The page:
Nasa Kepler space telescope powers down and might be dead

NASA’s Kepler Space Telescope has gazed at more than 150,000 stars and continues to transmit back data that leads to important discoveries of celestial objects in our galaxy, including first-time observations of planets outside our solar system
NASA’s Kepler Space Telescope has gazed at more than 150,000 stars and continues to transmit back data that leads to important discoveries of celestial objects in our galaxy, including first-time observations of planets outside our solar system

Nasa's Kepler space telescope has gone to sleep – and might never wake back up again.

For some time, the space agency has been coaxing the famous telescope to keep working, despite the fact it is fast running out of fuel. It has repeatedly been put to sleep, before successfully waking back up again and looking for yet more promising worlds deep in the universe.

Now it has sent itself back to sleep again and might never wake back up.

Overnight, Nasa said that it had attempted to get in touch with the telescope and found that it had gone into its sleep mode, during which it uses no fuel. Engineers are not clear why it has happened, though it might suggest that the telescope has finally run out of power.

"Following a successful return of data from the last observation campaign, the Kepler team commanded the spacecraft into position to begin collecting data for its next campaign," Nasa wrote on its page for the telescope. "On Friday October 19, during a regularly scheduled spacecraft contact using NASA’s Deep Space Network, the team learned that the spacecraft had transitioned to its no-fuel-use sleep mode.

"The Kepler team is currently assessing the cause and evaluating possible next steps."

In recent weeks, work on Kepler has been a matter of trying to use the last bits of fuel onboard the telescope as efficiently as possible, and engineers have repeatedly warned that fuel is running low and the telescope could die. Much of the power is used to ensure that the telescope points towards Earth and can send back down data that it has collected while it surveys the stars.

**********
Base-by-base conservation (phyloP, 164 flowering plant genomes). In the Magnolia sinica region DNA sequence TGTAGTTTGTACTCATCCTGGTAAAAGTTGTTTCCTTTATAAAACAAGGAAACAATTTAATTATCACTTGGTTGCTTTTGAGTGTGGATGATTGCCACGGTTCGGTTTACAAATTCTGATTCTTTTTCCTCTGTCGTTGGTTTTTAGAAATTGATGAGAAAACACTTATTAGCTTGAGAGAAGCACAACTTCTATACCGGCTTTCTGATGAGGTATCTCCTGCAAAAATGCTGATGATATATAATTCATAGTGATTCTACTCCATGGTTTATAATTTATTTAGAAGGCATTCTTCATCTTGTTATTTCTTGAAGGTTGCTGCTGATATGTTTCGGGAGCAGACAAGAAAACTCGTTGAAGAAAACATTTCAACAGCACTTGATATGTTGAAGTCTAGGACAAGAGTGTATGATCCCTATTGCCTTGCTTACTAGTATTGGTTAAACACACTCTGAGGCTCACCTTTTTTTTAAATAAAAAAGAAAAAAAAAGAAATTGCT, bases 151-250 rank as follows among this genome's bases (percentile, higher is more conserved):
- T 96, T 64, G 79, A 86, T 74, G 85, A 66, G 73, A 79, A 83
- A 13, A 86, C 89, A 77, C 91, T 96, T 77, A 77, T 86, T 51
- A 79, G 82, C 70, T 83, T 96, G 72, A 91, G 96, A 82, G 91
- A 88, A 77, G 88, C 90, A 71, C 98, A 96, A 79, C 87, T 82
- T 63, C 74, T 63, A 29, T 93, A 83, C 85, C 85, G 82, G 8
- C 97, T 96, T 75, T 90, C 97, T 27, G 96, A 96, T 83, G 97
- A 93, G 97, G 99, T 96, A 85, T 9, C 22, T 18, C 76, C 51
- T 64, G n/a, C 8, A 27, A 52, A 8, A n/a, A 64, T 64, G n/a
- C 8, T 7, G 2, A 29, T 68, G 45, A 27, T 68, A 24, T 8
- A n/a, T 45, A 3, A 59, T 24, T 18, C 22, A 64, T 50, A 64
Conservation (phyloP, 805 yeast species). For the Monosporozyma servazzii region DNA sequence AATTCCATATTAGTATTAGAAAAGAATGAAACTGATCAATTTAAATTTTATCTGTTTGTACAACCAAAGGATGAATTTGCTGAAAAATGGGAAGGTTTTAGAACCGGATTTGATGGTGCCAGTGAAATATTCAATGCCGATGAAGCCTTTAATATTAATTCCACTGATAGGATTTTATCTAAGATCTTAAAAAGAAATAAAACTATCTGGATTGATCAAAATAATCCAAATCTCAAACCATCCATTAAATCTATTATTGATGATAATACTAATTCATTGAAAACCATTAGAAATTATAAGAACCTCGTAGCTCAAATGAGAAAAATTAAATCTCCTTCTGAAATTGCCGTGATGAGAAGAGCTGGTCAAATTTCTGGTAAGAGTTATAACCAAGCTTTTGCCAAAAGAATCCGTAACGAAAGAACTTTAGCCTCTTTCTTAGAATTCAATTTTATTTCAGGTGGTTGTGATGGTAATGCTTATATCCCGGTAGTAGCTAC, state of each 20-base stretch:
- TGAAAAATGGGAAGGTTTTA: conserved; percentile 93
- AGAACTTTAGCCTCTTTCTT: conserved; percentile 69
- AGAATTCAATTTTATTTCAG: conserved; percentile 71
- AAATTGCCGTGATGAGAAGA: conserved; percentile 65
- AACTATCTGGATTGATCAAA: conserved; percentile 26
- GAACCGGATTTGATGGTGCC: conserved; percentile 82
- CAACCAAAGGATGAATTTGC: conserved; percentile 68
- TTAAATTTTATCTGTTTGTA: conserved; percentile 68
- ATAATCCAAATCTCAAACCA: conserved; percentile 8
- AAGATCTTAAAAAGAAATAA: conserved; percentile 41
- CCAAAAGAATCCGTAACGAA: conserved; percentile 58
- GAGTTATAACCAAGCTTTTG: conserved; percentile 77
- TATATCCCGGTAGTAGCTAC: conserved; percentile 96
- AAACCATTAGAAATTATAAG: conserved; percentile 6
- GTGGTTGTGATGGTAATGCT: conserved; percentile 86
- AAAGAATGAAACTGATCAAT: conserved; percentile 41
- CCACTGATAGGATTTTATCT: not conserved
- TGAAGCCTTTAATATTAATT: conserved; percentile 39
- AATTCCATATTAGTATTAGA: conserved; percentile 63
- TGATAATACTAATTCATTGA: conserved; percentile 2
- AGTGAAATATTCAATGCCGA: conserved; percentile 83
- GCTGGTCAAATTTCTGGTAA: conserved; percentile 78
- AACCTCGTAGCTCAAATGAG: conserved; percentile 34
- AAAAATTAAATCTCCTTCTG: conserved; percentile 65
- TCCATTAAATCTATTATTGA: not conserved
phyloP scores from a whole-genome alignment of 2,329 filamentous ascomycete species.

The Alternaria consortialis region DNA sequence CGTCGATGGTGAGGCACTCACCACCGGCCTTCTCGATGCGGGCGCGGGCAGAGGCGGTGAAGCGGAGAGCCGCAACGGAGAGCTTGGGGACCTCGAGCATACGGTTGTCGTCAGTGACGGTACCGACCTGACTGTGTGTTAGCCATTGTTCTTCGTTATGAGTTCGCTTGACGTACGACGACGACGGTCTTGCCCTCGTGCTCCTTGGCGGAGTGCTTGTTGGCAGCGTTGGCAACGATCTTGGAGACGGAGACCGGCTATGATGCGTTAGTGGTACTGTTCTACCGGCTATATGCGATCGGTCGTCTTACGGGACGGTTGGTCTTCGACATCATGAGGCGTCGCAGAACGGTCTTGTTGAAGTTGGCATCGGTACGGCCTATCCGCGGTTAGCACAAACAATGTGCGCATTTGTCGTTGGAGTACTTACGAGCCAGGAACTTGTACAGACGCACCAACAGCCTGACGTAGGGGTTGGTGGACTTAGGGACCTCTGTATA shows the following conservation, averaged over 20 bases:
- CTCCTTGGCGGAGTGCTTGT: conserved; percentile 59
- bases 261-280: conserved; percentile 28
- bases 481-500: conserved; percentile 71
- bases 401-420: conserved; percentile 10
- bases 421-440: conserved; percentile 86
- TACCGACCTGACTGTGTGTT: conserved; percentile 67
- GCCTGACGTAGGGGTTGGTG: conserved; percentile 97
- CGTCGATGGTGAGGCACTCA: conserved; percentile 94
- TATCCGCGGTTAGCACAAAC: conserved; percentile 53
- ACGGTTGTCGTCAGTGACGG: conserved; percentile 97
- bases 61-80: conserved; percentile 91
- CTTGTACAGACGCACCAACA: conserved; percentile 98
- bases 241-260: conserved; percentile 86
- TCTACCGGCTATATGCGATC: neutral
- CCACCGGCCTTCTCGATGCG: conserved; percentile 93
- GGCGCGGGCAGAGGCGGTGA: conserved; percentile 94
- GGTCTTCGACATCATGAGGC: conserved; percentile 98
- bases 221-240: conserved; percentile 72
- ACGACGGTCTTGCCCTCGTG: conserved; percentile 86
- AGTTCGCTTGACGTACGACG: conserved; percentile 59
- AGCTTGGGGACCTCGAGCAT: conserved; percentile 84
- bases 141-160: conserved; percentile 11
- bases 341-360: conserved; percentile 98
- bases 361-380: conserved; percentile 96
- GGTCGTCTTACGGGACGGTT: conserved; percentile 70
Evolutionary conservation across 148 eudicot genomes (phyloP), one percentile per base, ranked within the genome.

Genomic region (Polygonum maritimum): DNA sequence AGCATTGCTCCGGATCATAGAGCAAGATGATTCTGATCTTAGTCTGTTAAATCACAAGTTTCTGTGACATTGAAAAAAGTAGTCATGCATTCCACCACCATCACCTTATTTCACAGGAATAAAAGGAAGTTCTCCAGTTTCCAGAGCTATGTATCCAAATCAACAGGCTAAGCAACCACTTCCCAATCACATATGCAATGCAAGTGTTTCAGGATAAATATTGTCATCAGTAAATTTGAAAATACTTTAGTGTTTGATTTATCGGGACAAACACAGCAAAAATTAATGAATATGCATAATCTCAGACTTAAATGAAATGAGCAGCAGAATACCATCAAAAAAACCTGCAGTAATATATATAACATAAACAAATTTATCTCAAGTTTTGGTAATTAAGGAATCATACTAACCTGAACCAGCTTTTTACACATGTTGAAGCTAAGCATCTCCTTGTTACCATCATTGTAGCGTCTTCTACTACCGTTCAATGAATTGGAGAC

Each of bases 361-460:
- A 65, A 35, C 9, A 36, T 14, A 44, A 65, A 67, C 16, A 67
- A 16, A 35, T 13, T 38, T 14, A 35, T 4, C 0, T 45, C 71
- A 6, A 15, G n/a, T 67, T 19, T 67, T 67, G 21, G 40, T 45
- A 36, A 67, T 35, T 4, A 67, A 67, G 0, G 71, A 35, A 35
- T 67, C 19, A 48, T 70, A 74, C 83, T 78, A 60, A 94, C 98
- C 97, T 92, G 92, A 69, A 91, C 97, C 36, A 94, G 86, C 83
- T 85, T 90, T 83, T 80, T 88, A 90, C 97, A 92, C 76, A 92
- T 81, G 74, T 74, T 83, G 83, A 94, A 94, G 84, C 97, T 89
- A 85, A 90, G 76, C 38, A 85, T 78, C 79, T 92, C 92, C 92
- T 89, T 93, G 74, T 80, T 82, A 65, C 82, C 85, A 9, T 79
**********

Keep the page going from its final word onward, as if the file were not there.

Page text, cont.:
If Kepler can't be woken back up again after the latest problem, the mission will come to a close and it will be left on its own, drifting without power nearly 100 million miles away from Earth.

Kepler's mission – which has already lasted far longer than projected when Nasa first sent it up into space in 2009 – has seen it discover a vast number of exoplanets. Those worlds, orbiting around distant stars, have offered glimpses of what planets might exist elsewhere in the galaxy, and even offered hints of planets that could be able to support life.

In all, it has found nearly 3,000 planets.

Finding all of those planets has also helped fill gaps in our understanding of the galaxy. We have gained a better understanding of how many planets there might be, for instance, as well as examining how solar systems form and how many like our own there could be.

The problems with Kepler come as Nasa deals with a range of problems with its ageing space telescopes. Hubble and the Chandra space telescope have both had their own issues around the same time.

Register for free to continue reading

Registration is a free and easy way to support our truly independent journalism

By registering, you will also enjoy limited access to Premium articles, exclusive newsletters, commenting, and virtual events with our leading journalists

Please enter a valid email
Please enter a valid email
Must be at least 6 characters, include an upper and lower case character and a number
Must be at least 6 characters, include an upper and lower case character and a number
Must be at least 6 characters, include an upper and lower case character and a number
Please enter your first name
Special characters aren’t allowed
Please enter a name between 1 and 40 characters
Please enter your last name
Special characters aren’t allowed
Please enter a name between 1 and 40 characters
You must be over 18 years old to register
You must be over 18 years old to register
Opt-out-policy
You can opt-out at any time by signing in to your account to manage your preferences. Each email has a link to unsubscribe.

By clicking ‘Create my account’ you confirm that your data has been entered correctly and you have read and agree to our Terms of use, Cookie policy and Privacy notice.

This site is protected by reCAPTCHA and the Google Privacy policy and Terms of service apply.

Already have an account? sign in

By clicking ‘Register’ you confirm that your data has been entered correctly and you have read and agree to our Terms of use, Cookie policy and Privacy notice.

This site is protected by reCAPTCHA and the Google Privacy policy and Terms of service apply.

Register for free to continue reading

Registration is a free and easy way to support our truly independent journalism

By registering, you will also enjoy limited access to Premium articles, exclusive newsletters, commenting, and virtual events with our leading journalists

Already have an account? sign in

By clicking ‘Register’ you confirm that your data has been entered correctly and you have read and agree to our Terms of use, Cookie policy and Privacy notice.

This site is protected by reCAPTCHA and the Google Privacy policy and Terms of service apply.

Join our new commenting forum

Join thought-provoking conversations, follow other Independent readers and see their replies

Comments

Thank you for registering

Please refresh the page or navigate to another page on the site to be automatically logged inPlease refresh your browser to be logged in